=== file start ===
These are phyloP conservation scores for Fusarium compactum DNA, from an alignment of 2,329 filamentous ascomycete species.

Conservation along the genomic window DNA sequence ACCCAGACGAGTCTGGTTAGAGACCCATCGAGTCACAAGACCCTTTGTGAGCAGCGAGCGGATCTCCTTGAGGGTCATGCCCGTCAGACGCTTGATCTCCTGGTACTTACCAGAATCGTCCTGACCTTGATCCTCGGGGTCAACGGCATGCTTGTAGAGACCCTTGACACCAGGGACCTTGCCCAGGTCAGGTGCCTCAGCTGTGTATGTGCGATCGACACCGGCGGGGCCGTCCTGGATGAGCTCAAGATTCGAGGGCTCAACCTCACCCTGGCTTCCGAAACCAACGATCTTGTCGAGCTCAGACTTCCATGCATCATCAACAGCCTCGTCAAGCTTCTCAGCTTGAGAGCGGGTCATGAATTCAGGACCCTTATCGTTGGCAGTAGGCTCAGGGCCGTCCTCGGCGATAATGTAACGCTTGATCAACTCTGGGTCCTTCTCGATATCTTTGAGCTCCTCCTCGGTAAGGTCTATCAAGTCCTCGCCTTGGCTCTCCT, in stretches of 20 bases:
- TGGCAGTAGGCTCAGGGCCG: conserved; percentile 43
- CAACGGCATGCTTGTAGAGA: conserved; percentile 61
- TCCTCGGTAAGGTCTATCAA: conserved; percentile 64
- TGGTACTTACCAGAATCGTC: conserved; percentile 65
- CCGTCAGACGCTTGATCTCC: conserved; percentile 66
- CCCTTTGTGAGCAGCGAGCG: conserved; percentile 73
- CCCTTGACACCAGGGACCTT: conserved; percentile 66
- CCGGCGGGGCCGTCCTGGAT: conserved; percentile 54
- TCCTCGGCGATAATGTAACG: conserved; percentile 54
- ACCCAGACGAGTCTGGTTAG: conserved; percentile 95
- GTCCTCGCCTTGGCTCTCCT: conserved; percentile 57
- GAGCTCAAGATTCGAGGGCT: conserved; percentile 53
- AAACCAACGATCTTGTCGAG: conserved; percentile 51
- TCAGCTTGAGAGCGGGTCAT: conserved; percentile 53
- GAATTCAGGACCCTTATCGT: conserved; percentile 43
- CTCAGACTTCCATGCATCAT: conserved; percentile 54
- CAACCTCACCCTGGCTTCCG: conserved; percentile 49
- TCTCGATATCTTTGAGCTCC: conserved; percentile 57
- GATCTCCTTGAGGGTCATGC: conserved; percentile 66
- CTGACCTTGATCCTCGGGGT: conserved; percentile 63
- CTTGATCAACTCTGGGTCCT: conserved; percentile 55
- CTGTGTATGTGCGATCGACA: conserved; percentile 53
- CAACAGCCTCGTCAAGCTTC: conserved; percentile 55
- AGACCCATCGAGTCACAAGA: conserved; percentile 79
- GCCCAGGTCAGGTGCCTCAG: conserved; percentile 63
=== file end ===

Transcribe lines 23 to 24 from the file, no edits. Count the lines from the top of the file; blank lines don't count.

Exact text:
- CTTGATCAACTCTGGGTCCT: conserved; percentile 55
- CTGTGTATGTGCGATCGACA: conserved; percentile 53